“What? You mean now?”
Standing at the edge of a 200 foot tower, even if it is overlooking a beautiful crystal clear lagoon, is slightly…intimidating.
Now, despite how logical that may sound (after all, 200 feet is kind of “up there”), I will confess, for a brief moment in time, I actually thought leaping off would be an absolute breeze.
I would simply walk up to the edge, crack a joke or two and then…voila! I’d dive headfirst into the vast expanse below me.
I mean, really. Not more than a month earlier I had travelled up to 12,500 feet and hurled myself from an airborne aircraft (as opposed to an un-airborne aircraft…which provides a very different experience).
Twelve THOUSAND, five hundred feet! That is 62.5 times higher than the piddly little distance now standing between me and the water below.
Moments after surviving my first Skydive, I actually remember verbalizing to my friend Steve that I should have gone Bungee Jumping first because, after what I had just experienced…
Bungee Jumping is for kids.
How wrong I was!
In fact, here is the truth. At the point of no return both experiences provided a genuine sense of hesitancy (with a hint of “Are you crazy!”). However, the prospect of diving into the clouds attached to another man was not nearly as freaky as diving off a 200 foot tower attached to cord.
I know it sounds weird but let me try to explain…
You see, Skydiving produced some sort of eerie disconnect from reality that Bungee Jumping didn’t.
“Why is that?” So glad you asked. Here is my theory…bearing in mind that, in school, Science wasn’t one of my strong suits - along with Math, Language, Geography and History for that matter.
When I was in the doorway of the plane, I was completely aware of how “stupid high” (in the sky, not in the head) I was. But, I was SO high (in the sky) it actually became a surreal moment, rather than a real one (hence the word “surreal).
Even though I could see the earth, through the clouds, it was as if the planet was too far for me to gain any true sense of what role thousands of feet could play in the cause and effect game I was about to partake in.
Effect: Body-bending crash, causing death.
Cause: Falling 12,500 feet.
I believe traveling to my jump location in an airplane erased any sense of real perspective. I simply went too far…too fast.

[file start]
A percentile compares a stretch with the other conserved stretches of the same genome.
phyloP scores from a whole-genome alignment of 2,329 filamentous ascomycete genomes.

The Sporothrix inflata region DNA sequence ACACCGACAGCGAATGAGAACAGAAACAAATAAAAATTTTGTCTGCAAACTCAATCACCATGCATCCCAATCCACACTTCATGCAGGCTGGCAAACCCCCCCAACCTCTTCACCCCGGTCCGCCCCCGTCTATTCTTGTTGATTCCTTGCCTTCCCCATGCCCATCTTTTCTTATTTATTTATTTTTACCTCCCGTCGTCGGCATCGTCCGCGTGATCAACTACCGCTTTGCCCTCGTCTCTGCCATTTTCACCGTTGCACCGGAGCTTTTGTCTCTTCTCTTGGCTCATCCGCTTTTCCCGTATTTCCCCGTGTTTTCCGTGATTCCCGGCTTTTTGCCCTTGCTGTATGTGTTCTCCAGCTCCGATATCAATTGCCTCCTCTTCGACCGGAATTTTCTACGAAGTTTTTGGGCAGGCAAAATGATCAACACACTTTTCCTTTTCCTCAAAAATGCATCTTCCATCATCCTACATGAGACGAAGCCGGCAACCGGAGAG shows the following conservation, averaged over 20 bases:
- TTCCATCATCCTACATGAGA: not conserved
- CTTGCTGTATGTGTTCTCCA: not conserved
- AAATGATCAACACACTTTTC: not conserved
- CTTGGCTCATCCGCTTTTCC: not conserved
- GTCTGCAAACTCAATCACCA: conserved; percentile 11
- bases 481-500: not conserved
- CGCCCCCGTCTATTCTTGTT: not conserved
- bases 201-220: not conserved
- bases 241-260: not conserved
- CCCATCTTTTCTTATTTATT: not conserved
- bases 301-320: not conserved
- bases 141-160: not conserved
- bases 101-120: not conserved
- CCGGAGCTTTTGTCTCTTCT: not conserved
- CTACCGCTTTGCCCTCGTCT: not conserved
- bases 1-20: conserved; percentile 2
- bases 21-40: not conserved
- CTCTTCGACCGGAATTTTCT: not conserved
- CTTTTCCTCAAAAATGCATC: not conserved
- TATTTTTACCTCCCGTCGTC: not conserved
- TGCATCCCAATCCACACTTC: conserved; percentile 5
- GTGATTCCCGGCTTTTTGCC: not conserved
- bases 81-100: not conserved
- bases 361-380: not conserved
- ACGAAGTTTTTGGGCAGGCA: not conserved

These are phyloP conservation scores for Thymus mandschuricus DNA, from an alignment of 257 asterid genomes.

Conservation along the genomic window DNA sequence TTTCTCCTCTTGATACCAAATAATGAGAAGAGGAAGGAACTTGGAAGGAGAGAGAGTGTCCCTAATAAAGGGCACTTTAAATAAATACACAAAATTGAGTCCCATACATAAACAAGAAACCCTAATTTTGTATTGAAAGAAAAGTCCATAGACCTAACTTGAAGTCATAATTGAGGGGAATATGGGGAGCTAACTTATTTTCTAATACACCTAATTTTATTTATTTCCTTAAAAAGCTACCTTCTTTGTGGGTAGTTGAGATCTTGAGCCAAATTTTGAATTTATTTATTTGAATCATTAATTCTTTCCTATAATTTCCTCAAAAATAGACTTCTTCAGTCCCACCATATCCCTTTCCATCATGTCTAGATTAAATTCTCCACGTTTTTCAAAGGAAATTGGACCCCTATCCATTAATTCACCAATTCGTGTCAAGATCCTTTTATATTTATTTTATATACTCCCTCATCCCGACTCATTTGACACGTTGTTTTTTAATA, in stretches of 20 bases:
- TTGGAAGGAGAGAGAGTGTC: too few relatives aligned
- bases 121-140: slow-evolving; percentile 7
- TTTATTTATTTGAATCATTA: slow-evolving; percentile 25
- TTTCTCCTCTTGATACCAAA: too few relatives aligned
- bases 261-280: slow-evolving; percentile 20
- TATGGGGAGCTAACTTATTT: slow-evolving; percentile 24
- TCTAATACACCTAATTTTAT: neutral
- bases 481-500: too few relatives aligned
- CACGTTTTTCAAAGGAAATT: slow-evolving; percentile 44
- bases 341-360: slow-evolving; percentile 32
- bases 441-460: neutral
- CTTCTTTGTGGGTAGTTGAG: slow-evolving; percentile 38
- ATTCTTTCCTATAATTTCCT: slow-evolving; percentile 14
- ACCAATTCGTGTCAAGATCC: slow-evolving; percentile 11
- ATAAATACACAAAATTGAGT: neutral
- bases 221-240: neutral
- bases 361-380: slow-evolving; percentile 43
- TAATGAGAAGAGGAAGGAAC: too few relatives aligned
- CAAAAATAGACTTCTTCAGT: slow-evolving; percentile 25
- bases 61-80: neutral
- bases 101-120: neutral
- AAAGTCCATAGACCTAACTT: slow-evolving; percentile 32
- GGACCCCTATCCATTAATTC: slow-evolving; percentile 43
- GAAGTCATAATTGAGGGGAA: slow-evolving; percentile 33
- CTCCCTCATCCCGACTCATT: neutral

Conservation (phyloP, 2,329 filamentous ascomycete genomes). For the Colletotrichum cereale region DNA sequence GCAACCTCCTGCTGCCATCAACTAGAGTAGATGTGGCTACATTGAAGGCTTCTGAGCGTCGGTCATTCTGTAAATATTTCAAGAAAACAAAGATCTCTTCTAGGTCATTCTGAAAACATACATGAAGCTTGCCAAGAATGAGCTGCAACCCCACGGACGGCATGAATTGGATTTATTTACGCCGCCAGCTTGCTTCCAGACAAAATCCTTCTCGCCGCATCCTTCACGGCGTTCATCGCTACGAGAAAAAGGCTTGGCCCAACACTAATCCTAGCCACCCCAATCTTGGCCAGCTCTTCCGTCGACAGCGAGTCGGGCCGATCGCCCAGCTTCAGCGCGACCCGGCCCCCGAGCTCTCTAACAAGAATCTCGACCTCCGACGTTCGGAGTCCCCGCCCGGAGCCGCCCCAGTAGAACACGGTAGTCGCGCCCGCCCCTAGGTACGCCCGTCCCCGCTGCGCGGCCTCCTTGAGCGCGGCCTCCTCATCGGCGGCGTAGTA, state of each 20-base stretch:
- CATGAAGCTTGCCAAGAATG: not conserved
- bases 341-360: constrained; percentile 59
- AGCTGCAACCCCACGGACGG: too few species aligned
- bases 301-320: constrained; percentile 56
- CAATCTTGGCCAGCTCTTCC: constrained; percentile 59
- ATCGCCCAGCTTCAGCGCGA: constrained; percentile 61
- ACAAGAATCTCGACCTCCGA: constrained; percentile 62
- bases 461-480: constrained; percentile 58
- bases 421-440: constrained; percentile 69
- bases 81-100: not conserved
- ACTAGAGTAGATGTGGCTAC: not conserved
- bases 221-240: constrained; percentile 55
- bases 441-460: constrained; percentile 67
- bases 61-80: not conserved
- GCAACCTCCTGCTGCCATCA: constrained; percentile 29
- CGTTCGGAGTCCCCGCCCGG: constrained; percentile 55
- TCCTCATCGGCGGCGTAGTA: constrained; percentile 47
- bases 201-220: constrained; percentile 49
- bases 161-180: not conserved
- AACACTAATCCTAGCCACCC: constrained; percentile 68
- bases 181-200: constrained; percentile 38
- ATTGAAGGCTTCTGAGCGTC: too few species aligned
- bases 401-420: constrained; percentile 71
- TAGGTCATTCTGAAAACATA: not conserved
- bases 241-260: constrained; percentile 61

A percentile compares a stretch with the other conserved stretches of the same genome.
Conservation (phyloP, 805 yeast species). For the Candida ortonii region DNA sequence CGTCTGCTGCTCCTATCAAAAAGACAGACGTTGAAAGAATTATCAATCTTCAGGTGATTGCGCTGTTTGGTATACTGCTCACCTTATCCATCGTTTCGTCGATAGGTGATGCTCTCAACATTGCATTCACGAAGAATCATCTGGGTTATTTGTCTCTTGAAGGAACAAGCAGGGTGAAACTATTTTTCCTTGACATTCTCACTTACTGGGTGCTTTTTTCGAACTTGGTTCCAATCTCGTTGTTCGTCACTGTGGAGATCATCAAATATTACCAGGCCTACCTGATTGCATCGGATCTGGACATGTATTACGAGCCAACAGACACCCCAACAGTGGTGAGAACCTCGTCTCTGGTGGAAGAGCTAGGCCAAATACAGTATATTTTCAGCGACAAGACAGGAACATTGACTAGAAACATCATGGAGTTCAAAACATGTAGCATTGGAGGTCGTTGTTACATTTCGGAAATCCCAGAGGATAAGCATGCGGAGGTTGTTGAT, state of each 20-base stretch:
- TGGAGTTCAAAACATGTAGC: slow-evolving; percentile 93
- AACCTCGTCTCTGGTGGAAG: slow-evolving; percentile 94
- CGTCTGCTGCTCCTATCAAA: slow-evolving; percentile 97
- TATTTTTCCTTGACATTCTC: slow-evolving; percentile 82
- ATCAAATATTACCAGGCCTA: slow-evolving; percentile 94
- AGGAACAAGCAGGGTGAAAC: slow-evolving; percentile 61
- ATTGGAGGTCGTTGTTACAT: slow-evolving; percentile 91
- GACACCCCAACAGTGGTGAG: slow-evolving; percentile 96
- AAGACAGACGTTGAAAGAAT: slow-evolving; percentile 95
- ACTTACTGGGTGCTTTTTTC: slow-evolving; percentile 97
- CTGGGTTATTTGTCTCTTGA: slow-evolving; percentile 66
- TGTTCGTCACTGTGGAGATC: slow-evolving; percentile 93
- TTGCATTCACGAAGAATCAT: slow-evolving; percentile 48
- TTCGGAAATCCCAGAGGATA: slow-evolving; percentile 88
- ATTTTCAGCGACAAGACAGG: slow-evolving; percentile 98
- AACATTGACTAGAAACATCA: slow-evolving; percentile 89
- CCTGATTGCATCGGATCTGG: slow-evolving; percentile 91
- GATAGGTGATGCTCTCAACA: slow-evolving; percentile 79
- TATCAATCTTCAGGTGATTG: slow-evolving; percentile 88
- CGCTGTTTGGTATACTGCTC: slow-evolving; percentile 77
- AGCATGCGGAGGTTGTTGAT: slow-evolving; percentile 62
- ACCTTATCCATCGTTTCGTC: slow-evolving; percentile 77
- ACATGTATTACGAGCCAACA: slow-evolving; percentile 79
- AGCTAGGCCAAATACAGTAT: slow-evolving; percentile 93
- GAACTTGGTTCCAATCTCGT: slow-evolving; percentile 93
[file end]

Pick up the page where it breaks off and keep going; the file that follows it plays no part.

That’s right, Science teachers. Write this down in your text books (with proper credit given):
“Being detached from the natural sensory stimuli one experiences when distancing themselves, proportionately, from something else leaves a person with a skewed reality.”
For example, the mode of transportation one chooses in order to travel across Canada will directly affect their understanding of how far they went.
Having flown many times to the West Coast I can assure you making the trip by air creates, albeit in perception only…an alternate reality. Without fail, every first night after completing that journey, I would end up lying in bed absolutely fascinated by the concept that I woke up in Toronto and am going to sleep with an entire continent between me and my family.
Of course, lest you think I’m some sort of 24-7 philosopher, this type of super-deep reflection wouldn’t happen until I had finished watching a few episodes of Gene Simmon’s Family Jewels. (Please note there is no direct connection between the theory I am espousing and KISS’s front man. I’m just being transparent with my evening routine.)
So if Skydiving is like flying to B.C from T.O. then Bungee Jumping is like walking there.
Although highly ashamed by it, I will be the first to admit that despite my 37 years of being Canadian, I’ve never crossed this country on foot (and yes, I feel I’ve let Anne Murray down). But, if my theory is correct then I’m assuming after doing so, Canada would seem…in body, mind and spirit…HUMONGOUS! And, rightfully so.
Now, obviously you couldn’t fit Canada between the Bungee bridge, which I was standing on, and the water below it but, after walking the long winding uphill path and climbing some stairs, I can honestly say when I got to the launching pad and looked down…unlike Skydiving…everything felt VERY far and VERY real!
Wait. Before I jump, let me take you a few moments back in time.
The day started like any other, “Hey kids, we’re going to Quebec!”...
GO TO BUNGEE - Part 2: Parlez-vous Bungee?